intoxication and developed cardiac arrest due to anaphylactic shock following intravenous thiamine infusion. The patient was successfully resuscitated after 15 min and repeated epinephrine administrations. He was discharged in good health after 14 days. This case report emphasises both the importance...

  12. Hemodynamics and vasopressor support in therapeutic hypothermia after cardiac arrest

    DEFF Research Database (Denmark)

    Bro-Jeppesen, John; Kjaergaard, Jesper; Søholm, Helle

    2014-01-01

    AIM: Inducing therapeutic hypothermia (TH) in Out-of-Hospital Cardiac Arrest (OHCA) can be challenging due to its impact on central hemodynamics and vasopressors are frequently used to maintain adequate organ perfusion. The aim of this study was to assess the association between level...

  13. Cardiac Arrest after Local Anaesthetic Toxicity in a Paediatric Patient

    Directory of Open Access Journals (Sweden)

    Liana Maria Torres de Araújo Azi

    2016-01-01

    Full Text Available We report a case of a paediatric patient undergoing urological procedure in which a possible inadvertent intravascular or intraosseous injection of bupivacaine with adrenaline in usual doses caused subsequent cardiac arrest, completely reversed after administration of 20% intravenous lipid emulsion. Early diagnosis of local anaesthetics toxicity and adequate cardiovascular resuscitation manoeuvres contribute to the favourable outcome.

  14. [Refractory cardiac arrest patients in prehospital care, potential organ donors].

    Science.gov (United States)

    Le Jan, Arnaud; Dupin, Aurélie; Garrigue, Bruno; Sapir, David

    2016-09-01

    Under the authority of the French Biomedicine Agency, a new care pathway integrates refractory cardiac arrest patients into a process of organ donation. It is a medical, logistical and ethical challenge for the staff of the mobile emergency services. Copyright © 2016 Elsevier Masson SAS. All rights reserved.

  15. Public Cardiac Arrest Characteristics in Enclosed Pedestrian Networks

    NARCIS (Netherlands)

    Lee, Minha; Demirtas, Derya; Buick, Jason E.; Ng, Amy; Feldman, Michael J.; Cheskes, Sheldon; Morrison, Laurie J.; Chan, Timothy C.Y.

    2015-01-01

    Background: Cities around the world have underground or above-ground enclosed networks for pedestrian travel, representing unique environments for studying out-of-hospital cardiac arrest (OHCA) and resuscitation. The characteristics of OHCAs that occur in such networks are unknown. Objective: To

  16. Standardized EEG interpretation accurately predicts prognosis after cardiac arrest

    NARCIS (Netherlands)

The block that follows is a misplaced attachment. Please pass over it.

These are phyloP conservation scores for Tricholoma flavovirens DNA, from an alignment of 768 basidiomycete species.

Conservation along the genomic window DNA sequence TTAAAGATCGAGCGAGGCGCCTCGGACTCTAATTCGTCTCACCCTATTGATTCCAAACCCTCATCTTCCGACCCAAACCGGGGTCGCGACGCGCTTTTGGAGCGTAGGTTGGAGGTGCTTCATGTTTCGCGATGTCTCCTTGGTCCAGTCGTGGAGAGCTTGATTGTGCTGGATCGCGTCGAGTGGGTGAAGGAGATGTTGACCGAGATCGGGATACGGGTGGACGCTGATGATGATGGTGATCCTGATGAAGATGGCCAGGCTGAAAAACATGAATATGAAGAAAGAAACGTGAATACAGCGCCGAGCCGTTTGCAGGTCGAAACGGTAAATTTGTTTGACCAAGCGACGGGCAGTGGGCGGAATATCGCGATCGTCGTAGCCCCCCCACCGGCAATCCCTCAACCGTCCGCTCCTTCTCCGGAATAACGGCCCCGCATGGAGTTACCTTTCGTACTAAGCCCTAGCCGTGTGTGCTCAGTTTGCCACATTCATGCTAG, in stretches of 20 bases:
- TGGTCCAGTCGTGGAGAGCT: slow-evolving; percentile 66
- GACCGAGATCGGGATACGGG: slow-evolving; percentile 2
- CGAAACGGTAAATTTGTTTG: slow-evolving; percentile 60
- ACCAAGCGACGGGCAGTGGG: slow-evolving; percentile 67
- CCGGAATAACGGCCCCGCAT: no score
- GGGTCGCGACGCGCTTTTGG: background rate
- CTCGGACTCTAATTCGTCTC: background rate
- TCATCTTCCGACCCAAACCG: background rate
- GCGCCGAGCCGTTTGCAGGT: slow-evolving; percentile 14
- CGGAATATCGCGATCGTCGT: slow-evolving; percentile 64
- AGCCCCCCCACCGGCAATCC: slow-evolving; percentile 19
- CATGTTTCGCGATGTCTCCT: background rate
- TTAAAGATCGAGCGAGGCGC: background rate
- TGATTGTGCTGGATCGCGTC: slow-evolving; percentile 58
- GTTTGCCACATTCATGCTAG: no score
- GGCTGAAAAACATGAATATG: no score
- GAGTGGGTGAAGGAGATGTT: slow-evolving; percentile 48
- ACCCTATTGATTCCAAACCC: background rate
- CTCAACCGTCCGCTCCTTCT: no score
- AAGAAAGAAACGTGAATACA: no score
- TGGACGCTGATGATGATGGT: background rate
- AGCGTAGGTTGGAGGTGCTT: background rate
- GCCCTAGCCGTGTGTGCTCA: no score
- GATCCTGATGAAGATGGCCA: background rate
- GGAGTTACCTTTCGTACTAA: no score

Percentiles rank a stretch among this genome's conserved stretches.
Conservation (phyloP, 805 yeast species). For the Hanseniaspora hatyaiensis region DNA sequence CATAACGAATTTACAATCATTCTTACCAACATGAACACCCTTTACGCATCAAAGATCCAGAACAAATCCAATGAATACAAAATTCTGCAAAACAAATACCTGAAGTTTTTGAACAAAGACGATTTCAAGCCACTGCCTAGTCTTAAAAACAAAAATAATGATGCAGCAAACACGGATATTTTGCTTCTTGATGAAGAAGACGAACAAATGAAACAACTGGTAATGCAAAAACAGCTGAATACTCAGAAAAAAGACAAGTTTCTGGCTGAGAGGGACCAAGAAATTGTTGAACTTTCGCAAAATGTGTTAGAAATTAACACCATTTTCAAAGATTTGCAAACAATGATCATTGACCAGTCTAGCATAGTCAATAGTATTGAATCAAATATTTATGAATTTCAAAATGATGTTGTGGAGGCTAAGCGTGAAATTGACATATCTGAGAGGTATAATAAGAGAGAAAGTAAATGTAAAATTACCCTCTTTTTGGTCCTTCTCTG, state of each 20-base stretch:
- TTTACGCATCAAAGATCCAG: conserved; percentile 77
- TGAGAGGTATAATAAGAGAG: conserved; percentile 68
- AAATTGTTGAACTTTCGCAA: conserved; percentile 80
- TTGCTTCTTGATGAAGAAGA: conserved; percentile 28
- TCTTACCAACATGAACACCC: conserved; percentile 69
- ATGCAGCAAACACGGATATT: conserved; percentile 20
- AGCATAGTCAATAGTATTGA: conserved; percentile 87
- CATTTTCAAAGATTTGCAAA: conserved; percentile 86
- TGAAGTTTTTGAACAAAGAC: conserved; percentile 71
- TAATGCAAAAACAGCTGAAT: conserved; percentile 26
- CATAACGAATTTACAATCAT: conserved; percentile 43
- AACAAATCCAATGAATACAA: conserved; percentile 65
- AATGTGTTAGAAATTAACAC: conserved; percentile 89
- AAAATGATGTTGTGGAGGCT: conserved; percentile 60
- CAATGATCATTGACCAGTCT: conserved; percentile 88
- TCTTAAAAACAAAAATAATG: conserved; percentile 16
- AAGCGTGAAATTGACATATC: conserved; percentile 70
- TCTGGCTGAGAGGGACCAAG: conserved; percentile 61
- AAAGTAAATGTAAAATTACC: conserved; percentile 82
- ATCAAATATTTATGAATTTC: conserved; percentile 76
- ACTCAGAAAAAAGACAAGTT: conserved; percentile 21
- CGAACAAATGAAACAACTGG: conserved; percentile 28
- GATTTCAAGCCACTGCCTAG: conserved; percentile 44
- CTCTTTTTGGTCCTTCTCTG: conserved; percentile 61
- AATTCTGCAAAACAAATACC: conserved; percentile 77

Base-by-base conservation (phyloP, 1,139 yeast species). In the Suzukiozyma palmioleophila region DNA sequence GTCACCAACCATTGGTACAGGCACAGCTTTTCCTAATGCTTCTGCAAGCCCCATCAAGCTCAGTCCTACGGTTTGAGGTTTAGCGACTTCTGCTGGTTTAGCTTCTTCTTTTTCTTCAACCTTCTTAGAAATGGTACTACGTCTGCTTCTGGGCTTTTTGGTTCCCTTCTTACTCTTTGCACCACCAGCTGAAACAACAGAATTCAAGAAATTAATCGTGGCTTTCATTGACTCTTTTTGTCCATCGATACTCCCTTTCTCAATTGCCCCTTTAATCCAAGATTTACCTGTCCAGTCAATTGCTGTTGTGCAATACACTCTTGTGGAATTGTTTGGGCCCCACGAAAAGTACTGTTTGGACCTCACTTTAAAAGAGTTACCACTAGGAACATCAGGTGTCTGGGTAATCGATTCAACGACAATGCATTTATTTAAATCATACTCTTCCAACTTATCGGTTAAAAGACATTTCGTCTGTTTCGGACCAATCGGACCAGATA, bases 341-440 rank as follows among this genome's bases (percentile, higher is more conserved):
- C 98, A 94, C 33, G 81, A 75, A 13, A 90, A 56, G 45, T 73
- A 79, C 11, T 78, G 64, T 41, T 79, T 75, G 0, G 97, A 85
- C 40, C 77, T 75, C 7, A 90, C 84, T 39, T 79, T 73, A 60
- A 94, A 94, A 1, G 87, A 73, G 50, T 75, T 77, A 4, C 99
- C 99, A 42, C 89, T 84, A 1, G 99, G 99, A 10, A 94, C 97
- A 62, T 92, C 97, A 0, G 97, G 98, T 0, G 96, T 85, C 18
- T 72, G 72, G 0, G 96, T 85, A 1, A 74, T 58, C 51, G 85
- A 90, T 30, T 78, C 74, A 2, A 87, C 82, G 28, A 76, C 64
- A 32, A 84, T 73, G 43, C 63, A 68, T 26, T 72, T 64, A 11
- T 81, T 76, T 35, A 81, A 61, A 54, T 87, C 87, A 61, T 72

Westhall, Erik; Rossetti, Andrea O.; van Rootselaar, Anne-Fleur; Wesenberg Kjaer, Troels; Horn, Janneke; Ullén, Susann; Friberg, Hans; Nielsen, Niklas; Rosén, Ingmar; Åneman, Anders; Erlinge, David; Gasche, Yvan; Hassager, Christian; Hovdenes, Jan; Kjaergaard, Jesper; Kuiper, Michael; Pellis, Tommaso; Stammet, Pascal; Wanscher, Michael; Wetterslev, Jørn; Wise, Matt P.; Cronberg, Tobias; Saxena, Manoj; Miller, Jennene; Inskip, Deborah; Macken, Lewis; Finfer, Simon; Eatough, Noel; Hammond, Naomi; Bass, Frances; Yarad, Elizabeth; O'Connor, Anne; Bird, Simon; Jewell, Timothy; Davies, Gareth; Ng, Karl; Coward, Sharon; Stewart, Antony; Micallef, Sharon; Parker, Sharyn; Cortado, Dennis; Gould, Ann; Harward, Meg; Thompson, Kelly; Glass, Parisa; Myburgh, John; Smid, Ondrej; Belholavek, Jan; Kreckova, Marketa; Kral, Ales; Horak, Jan; Otahal, Michal; Rulisek, Jan; Malik, Jan; Prettl, Martin; Wascher, Michael; Boesgaard, Soeren; Moller, Jacob E.; Bro-Jeppesen, John; Johansen, Ane Loof; Campanile, Vincenzo; Peratoner, Alberto; Verginella, Francesca; Leone, Daniele; Pellis, Thomas; Roncarati, Andrea; Franceschino, Eliana; Sanzani, Anna; Martini, Alice; Perlin, Micol; Pelosi, Paolo; Brunetti, Iole; Insorsi, Angelo; Pezzato, Stefano; de Luca, Giorgio; Gazzano, Emanuela; Ottonello, Gian Andrea; Furgani, Andrea; Telani, Rosanna; Maiani, Simona; Werer, Christophe; Kieffer, Jaqueline; van der Veen, Annelou L.; Winters, Tineke; Juffermans, Nicole P.; Egbers, Ph; Boerma, EC; Gerritsen, R. T.; Buter, H.; de Jager, C.; de Lange, F.; Loos, M.; Koetsier, P. M.; Kingma, W. P.; Bruins, N.; de Kock, L.; Koopmans, M.; Bosch, Frank; Raaijmakers, Monique A. M.; Metz-Hermans, S. W. L.; Endeman, Henrik; Rijkenberg, Saskia; Bianchi, Addy; Bugge, Jan Frederik; Norum, Hilde; Espinoza, Andreas; Kerans, Viesturs; Brevik, Helene; Svalebjørg, Morten; Grindheim, Guro; Petersen, Arne Jan; Baratt-Due, Andreas; Laake, Jon Henrik; Spreng, Ulrik; Wallander Karlsen, Marte Marie; Langøren, Jørund; Fanebust, Rune; Holm, Marianne Sætrang; Flinterud, Stine Iren; Wickman, Carsten; Johnsson, Jesper; Ebner, Florian; Gustavsson, Nerida; Petersson, Heléne; Petersson, Jörgen; Nasiri, Faezheh; Stafilidou, Frida; Edqvist, Kristine; Uhlig, Sven; Sköld, Gunilla; Sanner, Johan; Wallskog, Jesper; Wyon, Nicholas; Golster, Martin; Samuelsson, Anders; Hildebrand, Carl; Kadowaki, Taichi; Larsson-Viksten, Jessica; de Geer, Lina; Hansson, Patrik; Appelberg, Henrik; Hellsten, Anders; Lind, Susanne; Rundgren, Malin; Kander, Thomas; Persson, Johan; Annborn, Martin; Adolfsson, Anne; Corrigan, Ingrid; Dragancea, Irina; Undén, Johan; Larsson, Marina; Chew, Michelle; Unnerbäck, Mårten; Petersen, Per; Svedung-Rudebou, Anna; Svensson, Robert; Elvenes, Hilde; Bäckman, Carl; Rylander, Christian; Martner, Patrik; Martinell, Louise; Biber, Björn; Ahlqvist, Marita; Jacobson, Caisa; Forsberg, Marie-Louise; Lindgren, Roman Desta; Bergquist, Fatma; Thorén, Anders; Fredholm, Martin; Sellgren, Johan; Hård Af Segerstad, Lisa; Löfgren, Mikael; Gustavsson, Ingvor; Henström, Christina; Andersson, Bertil; Thiringer, Karin; Rydholm, Nadja; Persson, Stefan; Jawad, Jawad; Östman, Ingela; Berglind, Ida; Bergström, Eric; Andersson, Annika; Törnqvist, Cathrine; Marques de Mello, Nubia Lafayete; Gardaz, Valérie; Kleger, Gian-Reto; Schrag, Claudia; Fässler, Edith; Zender, Hervé; Wise, Matthew; Palmer, Nicki; Fouweather, Jen; Cole, Jade M.; Cocks, Eve; Frost, Paul J.; Saayman, Anton G.; Holmes, Tom; Hingston, Christopher D.; Scholey, Gareth M.; Watkins, Helen; Fernandez, Stephen; Walden, Andrew; Atkinson, Jane; Jacques, Nicola; Brown, Abby; Cranshaw, Julius; Berridge, Peter; McCormick, Robert; Schuster-Bruce, Martin; Scott, Michelle; White, Nigel; Vickers, Emma; Glover, Guy; Ostermann, Marlies; Holmes, Paul; Koutroumanidis, Michael; Lei, Katie; Sanderson, Barnaby; Smith, John; al-Subaie, Nawaf; Moore, Matthew; Randall, Paul; Mellinghoff, Johannes; Buratti, Azul Forti; Ryan, Chris; Ball, Jonathan; Francis, Gaynor